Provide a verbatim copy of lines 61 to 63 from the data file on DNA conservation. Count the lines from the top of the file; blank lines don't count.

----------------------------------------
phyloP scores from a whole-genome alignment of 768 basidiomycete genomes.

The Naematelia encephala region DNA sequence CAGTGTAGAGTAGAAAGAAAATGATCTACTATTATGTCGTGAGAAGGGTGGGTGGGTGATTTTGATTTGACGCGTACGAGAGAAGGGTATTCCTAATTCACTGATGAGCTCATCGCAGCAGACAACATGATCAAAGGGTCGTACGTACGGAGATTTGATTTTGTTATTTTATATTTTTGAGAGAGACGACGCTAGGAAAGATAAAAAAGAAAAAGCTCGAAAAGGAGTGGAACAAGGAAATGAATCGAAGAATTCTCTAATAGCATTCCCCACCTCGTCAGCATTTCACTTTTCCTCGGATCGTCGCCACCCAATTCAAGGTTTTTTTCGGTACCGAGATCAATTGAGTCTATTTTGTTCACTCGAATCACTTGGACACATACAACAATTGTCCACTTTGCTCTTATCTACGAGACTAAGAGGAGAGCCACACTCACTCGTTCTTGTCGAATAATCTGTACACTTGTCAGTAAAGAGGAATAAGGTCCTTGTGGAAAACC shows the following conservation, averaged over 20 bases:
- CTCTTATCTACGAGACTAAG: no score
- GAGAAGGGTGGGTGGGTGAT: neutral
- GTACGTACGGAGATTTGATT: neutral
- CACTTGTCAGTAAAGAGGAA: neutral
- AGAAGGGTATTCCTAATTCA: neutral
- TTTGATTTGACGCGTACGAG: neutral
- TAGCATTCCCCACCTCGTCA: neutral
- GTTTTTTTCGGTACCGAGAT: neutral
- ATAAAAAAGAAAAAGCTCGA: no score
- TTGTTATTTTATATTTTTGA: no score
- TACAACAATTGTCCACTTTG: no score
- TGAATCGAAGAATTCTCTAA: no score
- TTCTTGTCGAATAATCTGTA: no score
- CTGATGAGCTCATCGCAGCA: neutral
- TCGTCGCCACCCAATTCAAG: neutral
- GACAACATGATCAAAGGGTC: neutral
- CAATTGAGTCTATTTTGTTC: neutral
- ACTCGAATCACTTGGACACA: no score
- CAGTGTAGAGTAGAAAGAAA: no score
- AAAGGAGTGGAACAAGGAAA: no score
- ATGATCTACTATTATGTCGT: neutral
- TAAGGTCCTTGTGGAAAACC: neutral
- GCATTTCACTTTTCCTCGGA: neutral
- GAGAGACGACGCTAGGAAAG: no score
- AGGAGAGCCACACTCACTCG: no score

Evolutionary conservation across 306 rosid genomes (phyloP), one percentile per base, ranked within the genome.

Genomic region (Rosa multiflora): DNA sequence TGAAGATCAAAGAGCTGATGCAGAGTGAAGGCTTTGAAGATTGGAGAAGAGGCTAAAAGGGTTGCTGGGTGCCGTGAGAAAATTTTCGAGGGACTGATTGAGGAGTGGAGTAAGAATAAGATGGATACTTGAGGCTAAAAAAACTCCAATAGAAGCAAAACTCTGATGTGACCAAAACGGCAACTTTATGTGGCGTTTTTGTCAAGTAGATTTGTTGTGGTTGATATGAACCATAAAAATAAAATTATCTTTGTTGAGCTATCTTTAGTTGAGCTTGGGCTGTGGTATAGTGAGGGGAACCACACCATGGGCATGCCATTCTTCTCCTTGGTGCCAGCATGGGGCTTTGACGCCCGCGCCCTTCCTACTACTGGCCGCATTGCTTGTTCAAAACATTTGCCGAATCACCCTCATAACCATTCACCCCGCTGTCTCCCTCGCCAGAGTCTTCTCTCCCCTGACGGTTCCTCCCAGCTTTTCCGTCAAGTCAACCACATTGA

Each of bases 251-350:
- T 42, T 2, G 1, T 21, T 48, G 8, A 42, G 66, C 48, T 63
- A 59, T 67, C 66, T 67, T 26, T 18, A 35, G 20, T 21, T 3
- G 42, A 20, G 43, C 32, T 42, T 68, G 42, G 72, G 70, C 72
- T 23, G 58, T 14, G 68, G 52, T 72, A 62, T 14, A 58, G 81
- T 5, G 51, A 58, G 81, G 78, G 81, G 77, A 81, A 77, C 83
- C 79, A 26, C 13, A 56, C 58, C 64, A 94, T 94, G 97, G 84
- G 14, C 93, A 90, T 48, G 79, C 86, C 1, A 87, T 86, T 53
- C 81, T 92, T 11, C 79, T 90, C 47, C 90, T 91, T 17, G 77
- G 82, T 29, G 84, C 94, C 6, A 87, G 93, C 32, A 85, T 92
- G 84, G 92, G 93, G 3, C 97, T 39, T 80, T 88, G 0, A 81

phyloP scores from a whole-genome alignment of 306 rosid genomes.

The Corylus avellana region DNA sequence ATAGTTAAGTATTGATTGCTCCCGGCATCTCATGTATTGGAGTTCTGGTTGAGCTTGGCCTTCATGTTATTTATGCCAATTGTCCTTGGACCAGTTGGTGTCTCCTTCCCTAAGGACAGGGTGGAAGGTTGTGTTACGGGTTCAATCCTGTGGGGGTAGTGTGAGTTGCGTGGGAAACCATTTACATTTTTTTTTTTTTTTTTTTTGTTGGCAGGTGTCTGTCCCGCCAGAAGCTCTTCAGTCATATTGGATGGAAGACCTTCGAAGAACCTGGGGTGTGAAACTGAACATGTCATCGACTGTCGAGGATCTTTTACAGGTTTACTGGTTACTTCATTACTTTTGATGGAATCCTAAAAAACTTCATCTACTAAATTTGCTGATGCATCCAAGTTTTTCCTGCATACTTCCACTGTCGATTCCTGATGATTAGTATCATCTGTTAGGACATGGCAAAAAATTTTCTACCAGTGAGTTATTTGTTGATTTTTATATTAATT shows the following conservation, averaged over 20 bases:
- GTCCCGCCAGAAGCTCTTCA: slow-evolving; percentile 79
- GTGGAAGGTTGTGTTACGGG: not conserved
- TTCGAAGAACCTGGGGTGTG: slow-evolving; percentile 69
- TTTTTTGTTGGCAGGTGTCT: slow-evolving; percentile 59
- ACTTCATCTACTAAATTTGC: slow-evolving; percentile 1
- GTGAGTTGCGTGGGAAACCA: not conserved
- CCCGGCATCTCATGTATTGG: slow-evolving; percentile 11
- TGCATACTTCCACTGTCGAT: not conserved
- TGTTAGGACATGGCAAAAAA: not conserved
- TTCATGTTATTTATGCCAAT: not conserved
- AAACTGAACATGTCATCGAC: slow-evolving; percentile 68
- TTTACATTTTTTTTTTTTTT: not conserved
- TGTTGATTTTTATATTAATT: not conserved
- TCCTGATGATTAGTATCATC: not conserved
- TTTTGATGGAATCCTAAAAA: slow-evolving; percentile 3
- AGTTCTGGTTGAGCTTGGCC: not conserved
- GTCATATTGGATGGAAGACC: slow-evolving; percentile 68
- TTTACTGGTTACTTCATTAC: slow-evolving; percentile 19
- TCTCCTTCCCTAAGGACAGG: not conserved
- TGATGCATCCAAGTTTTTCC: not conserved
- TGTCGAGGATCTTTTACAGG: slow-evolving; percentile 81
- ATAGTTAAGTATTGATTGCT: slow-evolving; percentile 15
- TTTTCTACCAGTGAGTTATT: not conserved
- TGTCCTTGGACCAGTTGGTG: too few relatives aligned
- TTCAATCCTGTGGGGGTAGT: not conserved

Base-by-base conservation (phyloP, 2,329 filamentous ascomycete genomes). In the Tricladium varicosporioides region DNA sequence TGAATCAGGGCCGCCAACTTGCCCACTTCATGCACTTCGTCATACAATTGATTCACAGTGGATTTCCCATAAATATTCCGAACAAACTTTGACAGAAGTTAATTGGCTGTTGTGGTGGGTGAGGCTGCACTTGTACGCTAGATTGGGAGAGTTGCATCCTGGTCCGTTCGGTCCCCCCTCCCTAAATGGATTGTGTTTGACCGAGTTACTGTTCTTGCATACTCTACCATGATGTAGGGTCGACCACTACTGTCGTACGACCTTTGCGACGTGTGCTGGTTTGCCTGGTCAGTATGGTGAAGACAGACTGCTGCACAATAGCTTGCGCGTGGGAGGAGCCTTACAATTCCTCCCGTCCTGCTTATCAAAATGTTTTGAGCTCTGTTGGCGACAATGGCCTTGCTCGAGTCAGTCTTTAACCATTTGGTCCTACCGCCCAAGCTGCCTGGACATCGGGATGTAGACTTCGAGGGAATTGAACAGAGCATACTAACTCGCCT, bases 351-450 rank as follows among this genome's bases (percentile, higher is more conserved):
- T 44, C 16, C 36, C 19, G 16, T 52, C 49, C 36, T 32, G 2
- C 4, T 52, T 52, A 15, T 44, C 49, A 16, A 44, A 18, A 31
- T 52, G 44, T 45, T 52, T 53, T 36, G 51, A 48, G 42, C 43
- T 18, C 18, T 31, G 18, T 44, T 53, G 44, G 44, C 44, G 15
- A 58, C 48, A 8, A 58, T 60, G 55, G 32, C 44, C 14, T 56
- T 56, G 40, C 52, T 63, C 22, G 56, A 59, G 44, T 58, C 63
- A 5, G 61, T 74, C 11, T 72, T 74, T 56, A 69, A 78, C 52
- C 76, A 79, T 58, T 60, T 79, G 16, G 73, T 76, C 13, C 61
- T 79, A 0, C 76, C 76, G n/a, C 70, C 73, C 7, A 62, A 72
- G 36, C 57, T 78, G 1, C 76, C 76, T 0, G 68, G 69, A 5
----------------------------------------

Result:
- TCTCCTTCCCTAAGGACAGG: not conserved
- TGATGCATCCAAGTTTTTCC: not conserved
- TGTCGAGGATCTTTTACAGG: slow-evolving; percentile 81